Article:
Visualizing and processing point clouds is no easy task. Point clouds, the sets of data points in a coordinate system representing the external surface of an object, can be collected from a laser scanner (LiDAR), generated by a photogrammetry pipeline or some similar method of 3D capture. These data sets are typically very large in order to capture sufficient detail of the 3D model. In many cases, the data sets can be up to terabytes in size. Rather than visualizing the points themselves, it is often more interesting to visualize the object or the surface the points represent. As such, point clouds are typically an intermediate format transformed into another kind of representation that yields visually more appealing and otherwise more convenient results. However, there are situations where it is useful to visualize the raw point cloud data, such as assessing the quality of the 3D scan prior to any transformation into another format.
Direct visualization of point clouds is not exactly a trivial matter, especially in cases where the data sets are measured in terabytes. First, the data needs a significant amount of storage and the rendering application will need to have access to it. In practice, storing these kinds of vast data sets locally is an option only if you sacrifice mobility, and so the data will have to be dynamically streamed into the device, or at least from the disk into the memory and onto the GPU. The application will have to employ some form of a LOD mechanism, because generally not all the points inside the viewport can be streamed in, let alone rendered. Furthermore, due measurement error, point cloud data is typically somewhat noisy, which means there will be unnecessary bumps, cracks and holes in the scan. This means some form of filtering on the input data is necessary to improve the visual quality. Finally, you’re still rendering points instead of solid surfaces, which for many intents and purposes is not ideal, neither from a visual nor interaction standpoint.
Image 1 - Top left: raw point cloud data, top right: unoptimized transformation into a triangle mesh, bottom left: optimized triangulation, bottom right: fine surface detail packed into normal maps
On the other hand, you typically wish to further transform your points into something more easily renderable and perhaps more visually appealing or otherwise more convenient. An obvious and common choice is to reconstruct a 3D polygon mesh from the point cloud data. Needless to say, when data sets are measured in terabytes, the reconstruction will require some heavy processing power and copious amounts of memory. Basically the algorithm suffers from the same limitations as described above for rendering; so forget mobile devices. In practice, this kind of reconstruction of any non-trivial point cloud has to be done in the cloud, where you can scale up the processing power based on the complexity of the input data and the desired resolution of the output. But even then, the reconstructed model will be either very low in detail, or too complex to be efficiently rendered or even transmitted back to the device! Many photogrammetry solutions solve the first part of the pipeline by transmitting the individual images into the cloud and creating the point cloud (or subsequent triangle mesh) there. But even in such a case, the problematic size of the adequately detailed output data remains.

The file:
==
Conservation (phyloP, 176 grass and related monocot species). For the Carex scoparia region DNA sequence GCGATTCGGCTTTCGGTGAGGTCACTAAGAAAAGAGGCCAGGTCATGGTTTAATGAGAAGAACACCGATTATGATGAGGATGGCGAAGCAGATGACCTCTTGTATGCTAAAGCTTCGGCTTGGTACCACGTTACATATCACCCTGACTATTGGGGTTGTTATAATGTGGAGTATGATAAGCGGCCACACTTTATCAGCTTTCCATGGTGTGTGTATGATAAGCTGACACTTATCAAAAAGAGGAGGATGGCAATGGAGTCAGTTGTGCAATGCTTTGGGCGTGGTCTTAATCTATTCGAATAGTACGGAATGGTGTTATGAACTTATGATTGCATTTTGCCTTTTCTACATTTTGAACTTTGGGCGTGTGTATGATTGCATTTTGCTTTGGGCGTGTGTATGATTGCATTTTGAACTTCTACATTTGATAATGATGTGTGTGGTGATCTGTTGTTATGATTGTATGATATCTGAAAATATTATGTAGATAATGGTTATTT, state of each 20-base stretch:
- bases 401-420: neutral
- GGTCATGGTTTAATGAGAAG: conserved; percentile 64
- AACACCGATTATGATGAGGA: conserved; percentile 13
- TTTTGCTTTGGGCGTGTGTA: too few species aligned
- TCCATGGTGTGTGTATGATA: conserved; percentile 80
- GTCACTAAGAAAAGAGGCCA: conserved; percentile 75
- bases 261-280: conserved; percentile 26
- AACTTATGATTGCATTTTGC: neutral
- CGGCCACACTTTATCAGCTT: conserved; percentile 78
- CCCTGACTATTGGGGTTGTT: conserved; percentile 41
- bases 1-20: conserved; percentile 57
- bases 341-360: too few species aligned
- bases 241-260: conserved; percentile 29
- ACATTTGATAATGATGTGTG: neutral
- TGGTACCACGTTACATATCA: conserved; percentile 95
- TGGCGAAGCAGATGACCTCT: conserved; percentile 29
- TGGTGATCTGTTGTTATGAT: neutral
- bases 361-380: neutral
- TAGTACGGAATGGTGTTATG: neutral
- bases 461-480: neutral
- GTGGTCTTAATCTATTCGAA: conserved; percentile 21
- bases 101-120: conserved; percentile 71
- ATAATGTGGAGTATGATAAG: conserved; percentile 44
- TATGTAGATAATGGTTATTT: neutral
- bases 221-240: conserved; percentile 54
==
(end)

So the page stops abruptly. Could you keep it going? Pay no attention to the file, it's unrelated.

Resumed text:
What would an ideal pipeline look like, then? Well, for starters, it’d be great if you didn’t have to store the point clouds at all. So, for instance when scanning, you should be able to directly stream your points off the device and into a location where there is infinite storage and convenient access for further processing in the cloud. Then, the pipeline would take those points, or rather, chunks of points that can be processed in parallel resulting in scalable processing and fast turnaround times, and apply reconstruction into a triangle mesh. A key requirement for the reconstruction algorithm would of course be to retain as much of the detail of the input data as possible. Specifically, the reconstruction should be optimized for real-time rendering on the target GPUs, by keeping the amount of triangles relatively low, while still being able to pack surface details into normal maps, for instance. The algorithm would also apply filtering and attempt to patch holes and gaps in the input, yielding a visually appealing and topologically robust reconstruction of the input model. The pipeline would then package the reconstructed mesh into a number of streamable units, each with varying levels of detail, thus decoupling the complexity of the input entirely from the fidelity of the output data. Finally, these streamable reconstructions could be streamed back onto any device, with the desired bandwidth, chosen by the application based on the device’s capabilities, network utilization, desired visual fidelity and so forth.
Figure 2 - Pipeline for efficient point cloud streaming
If you’re in trouble with visualizing your point clouds because you don’t have a pipeline like one described above, we should talk!
Umbra has built a platform which makes it easy to render all kinds of 3D data in real time, including point clouds, regardless of size and complexity.
Interested in seeing some actual point cloud results? Check out our post on umbrafying the San Simeon data set.